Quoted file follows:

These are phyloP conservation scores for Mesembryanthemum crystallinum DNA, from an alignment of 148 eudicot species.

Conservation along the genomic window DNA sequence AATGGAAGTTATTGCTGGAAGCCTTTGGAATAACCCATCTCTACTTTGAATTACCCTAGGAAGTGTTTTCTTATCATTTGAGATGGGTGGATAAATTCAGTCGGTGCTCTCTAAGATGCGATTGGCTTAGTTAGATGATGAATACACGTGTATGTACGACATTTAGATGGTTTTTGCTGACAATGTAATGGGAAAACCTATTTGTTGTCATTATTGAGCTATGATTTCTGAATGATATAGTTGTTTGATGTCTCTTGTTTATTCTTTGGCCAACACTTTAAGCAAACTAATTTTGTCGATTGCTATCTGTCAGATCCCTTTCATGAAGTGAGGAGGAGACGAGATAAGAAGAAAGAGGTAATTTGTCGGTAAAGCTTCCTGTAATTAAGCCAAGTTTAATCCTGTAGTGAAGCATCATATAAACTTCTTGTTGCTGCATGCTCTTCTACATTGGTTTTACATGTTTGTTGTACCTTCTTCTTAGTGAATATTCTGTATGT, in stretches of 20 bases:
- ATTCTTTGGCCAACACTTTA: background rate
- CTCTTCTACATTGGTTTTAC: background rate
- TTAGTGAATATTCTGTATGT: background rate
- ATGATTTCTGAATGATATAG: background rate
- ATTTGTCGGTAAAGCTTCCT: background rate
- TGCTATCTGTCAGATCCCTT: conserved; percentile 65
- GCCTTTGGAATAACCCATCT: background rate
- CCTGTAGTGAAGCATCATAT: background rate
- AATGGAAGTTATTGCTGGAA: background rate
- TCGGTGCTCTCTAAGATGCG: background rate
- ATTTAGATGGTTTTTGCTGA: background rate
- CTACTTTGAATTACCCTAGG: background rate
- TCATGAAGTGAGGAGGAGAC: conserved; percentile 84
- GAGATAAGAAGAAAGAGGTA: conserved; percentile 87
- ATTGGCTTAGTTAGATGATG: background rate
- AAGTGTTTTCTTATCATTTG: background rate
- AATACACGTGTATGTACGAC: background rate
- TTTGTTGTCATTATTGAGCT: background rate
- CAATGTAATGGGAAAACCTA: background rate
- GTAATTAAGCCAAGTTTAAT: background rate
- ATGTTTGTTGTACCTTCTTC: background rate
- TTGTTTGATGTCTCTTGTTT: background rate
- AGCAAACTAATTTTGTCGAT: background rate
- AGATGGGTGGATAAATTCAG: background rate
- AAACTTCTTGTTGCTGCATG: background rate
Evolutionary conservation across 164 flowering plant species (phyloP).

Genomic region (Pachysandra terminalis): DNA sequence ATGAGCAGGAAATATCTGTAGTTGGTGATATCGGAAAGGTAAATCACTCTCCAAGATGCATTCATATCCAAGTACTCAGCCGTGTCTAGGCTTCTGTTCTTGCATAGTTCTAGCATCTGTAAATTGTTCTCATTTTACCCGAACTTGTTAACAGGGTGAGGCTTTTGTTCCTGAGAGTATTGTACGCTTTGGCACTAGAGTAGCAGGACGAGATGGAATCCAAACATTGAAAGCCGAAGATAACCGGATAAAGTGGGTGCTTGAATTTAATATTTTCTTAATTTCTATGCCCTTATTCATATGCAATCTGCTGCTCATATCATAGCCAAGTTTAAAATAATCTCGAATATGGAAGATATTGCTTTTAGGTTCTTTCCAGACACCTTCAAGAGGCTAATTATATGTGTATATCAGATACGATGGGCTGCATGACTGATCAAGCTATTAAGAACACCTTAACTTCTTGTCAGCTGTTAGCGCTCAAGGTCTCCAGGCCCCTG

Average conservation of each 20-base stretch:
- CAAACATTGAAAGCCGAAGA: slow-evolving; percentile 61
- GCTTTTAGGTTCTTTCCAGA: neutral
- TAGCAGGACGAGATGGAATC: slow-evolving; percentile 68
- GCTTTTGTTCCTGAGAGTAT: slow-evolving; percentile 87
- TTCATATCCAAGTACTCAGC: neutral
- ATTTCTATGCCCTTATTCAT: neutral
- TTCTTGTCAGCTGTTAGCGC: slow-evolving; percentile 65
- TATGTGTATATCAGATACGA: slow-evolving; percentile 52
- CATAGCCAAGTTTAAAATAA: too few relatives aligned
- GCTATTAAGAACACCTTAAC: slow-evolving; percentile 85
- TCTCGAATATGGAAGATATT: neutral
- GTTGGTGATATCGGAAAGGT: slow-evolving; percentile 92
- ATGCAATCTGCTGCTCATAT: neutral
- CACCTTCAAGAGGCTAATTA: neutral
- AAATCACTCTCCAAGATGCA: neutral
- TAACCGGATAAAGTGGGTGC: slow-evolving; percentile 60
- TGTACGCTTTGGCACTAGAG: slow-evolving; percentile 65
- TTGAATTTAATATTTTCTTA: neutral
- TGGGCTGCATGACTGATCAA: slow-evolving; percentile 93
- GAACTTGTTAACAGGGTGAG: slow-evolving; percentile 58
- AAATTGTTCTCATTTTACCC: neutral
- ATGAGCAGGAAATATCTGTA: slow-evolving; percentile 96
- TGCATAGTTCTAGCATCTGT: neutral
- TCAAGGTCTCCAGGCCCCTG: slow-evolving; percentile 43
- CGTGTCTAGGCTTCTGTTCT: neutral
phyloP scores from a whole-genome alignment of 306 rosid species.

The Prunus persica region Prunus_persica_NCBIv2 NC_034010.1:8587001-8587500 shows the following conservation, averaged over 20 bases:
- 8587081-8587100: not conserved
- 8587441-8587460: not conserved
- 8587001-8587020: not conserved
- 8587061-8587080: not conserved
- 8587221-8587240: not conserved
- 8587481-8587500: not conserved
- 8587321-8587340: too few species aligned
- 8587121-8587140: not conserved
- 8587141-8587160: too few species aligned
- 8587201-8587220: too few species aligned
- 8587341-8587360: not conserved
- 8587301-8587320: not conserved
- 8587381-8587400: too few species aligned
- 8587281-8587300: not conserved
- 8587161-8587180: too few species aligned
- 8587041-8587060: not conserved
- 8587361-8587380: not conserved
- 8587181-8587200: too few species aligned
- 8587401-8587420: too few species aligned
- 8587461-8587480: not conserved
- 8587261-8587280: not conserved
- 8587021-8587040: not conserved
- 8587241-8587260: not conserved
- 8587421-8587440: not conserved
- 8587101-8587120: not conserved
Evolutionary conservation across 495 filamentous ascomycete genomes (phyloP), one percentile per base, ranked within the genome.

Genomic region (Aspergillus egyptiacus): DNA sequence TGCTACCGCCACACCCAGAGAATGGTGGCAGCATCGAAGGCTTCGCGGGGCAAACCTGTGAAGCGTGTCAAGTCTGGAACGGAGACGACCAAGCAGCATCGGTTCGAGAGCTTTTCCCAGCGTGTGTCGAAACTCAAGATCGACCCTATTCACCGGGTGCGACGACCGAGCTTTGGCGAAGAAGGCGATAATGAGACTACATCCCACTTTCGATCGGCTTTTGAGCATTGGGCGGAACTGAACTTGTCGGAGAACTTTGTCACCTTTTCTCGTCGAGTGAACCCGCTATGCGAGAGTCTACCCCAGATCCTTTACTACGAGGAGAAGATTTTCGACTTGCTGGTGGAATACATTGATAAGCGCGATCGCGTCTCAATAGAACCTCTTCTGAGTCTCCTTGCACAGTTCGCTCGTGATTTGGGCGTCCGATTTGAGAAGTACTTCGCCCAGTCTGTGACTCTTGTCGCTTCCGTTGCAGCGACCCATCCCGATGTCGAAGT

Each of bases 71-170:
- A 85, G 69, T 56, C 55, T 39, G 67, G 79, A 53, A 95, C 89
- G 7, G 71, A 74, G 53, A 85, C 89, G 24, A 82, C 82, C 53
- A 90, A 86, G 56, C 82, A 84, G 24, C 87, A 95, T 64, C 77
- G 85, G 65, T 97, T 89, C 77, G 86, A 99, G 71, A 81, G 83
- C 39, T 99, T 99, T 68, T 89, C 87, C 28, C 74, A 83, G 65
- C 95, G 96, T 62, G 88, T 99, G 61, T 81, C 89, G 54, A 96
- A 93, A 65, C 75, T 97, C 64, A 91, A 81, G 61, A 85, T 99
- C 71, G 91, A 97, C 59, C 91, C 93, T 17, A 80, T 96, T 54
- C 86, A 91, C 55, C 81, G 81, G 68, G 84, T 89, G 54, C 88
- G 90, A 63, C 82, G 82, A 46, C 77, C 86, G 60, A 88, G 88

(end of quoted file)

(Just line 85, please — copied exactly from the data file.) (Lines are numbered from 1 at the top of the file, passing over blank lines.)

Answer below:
Each of bases 71-170: